A personality disorder, as defined in the Oxford English Dictionary, is “a deeply ingrained pattern of behavior of a specified kind that deviates markedly from the norms of generally accepted behavior, typically apparent by the time of adolescence, and causing long-term difficulties in personal relationships or in functioning in society.” There are ten different types of personality disorders that are recognized in the Diagnostic and Statistical Manual of Mental Disorders, Fifth Edition (DSM-5) as chronic mental health conditions. Though each has distinctive characteristics, they are categorized into three groups, based on overlapping features, as indicated below:
Cluster A: Cluster A personality disorders are characterized by eccentric, odd thinking and/ or behavior. Although each is a separate condition, they all involve symptoms of exhibiting unusual or eccentric behaviors to others, which can lead to interpersonal and/ or social difficulties. Cluster A personality disorders include:
- Paranoid personality disorder: characterized by a pervasive distrust of others. Individuals with paranoid personality disorder are highly suspicious of other’s motives and have a consistent, erroneous fear that others intend to inflict harm.
- Schizoid personality disorder: characterized by a lack of interest in social relationships and difficulty displaying emotion (e.g., emotional coldness, apathy, detachment, etc.).
- Schizotypal personality disorder: characterized by a pattern of intense discomfort with close relationships, social anxiety, and distrust of others.
Cluster B: Cluster B personality disorders, as defined by the Mayo Clinic, are characterized by patterns of overly emotional, unpredictable, dramatic thinking and/ or behaviors. Individuals diagnosed with a cluster B personality disorder are typically faced with difficulty regulating emotions and will likely have issues maintaining relationships. Cluster B personality disorders include:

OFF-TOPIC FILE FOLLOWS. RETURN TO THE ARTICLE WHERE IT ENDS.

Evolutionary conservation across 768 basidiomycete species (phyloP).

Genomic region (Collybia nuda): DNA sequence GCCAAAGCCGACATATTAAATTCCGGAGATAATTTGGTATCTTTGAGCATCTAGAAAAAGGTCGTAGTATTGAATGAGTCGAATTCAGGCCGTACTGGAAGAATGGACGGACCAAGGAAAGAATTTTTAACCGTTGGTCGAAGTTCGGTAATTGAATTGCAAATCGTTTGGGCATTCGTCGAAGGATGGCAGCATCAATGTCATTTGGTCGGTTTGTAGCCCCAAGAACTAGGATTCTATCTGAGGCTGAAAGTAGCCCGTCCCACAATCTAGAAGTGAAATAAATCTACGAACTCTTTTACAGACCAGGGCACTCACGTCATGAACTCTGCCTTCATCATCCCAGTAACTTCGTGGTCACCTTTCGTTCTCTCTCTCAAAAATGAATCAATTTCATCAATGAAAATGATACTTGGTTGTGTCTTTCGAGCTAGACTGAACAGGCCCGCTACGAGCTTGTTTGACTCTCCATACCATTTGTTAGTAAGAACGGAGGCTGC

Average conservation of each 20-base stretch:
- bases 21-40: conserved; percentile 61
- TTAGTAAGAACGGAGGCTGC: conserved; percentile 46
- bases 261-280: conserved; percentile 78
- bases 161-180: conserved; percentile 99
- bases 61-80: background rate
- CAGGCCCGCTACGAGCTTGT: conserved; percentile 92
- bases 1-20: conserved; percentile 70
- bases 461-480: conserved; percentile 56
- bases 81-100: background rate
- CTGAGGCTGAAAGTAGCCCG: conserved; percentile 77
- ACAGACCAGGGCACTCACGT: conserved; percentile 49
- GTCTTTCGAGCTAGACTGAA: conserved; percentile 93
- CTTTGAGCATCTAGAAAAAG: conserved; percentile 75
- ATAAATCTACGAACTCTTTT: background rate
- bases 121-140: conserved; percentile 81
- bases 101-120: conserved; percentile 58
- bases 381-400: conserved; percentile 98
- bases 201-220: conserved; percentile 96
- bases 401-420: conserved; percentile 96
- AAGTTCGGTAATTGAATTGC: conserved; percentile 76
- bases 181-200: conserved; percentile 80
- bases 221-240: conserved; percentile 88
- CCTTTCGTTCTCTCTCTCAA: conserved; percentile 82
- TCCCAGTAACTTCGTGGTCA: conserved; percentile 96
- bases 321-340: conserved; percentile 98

- Antisocial personality disorder: characterized by a complete disregard for other individuals.
- Borderline personality disorder: characterized by pervasive instability in moods, self-image, and interpersonal relationships.
- Histrionic personality disorder: characterized by constant attention-seeking, seductive, and provocative behaviors.
- Narcissistic personality disorder: characterized by a pattern of grandiosity, an intense need for admiration and a lack of empathy.
- Avoidant personality disorder: characterized by the avoidance of social situations or interactions that involve risk of rejection, criticism, or humiliation.
- Dependent personality disorder: characterized by a pervasive, excessive need to be taken care of, leading to submissiveness and clinging behaviors.
- Obsessive-compulsive personality disorder: characterized by a pervasive preoccupation with orderliness, perfectionism, and control (with no room for flexibility) that ultimately slows or interferes with completing a task.
Treatment In Calabasas
Calabasas is a city in California. It is a well-known suburb of Los Angeles, located west of the San Fernando Valley and north of the Santa Monica Mountains. Over the past decade, the city of Calabasas has grown in its reputation for luxury as well as for privacy which makes it a hidden gem for residential living for society’s elite, and one of the most desirable destinations in Los Angeles County. It is also home to a plethora of highly qualified mental health clinicians providing an array of therapeutic services and treatment options.
The information above is provided for the use of informational purposes only. The above content is not to be substituted for professional advice, diagnosis, or treatment, as in no way is it intended as an attempt to practice medicine, give specific medical advice, including, without limitation, advice concerning the topic of mental health. As such, please do not use any material provided above to disregard professional advice or delay seeking treatment.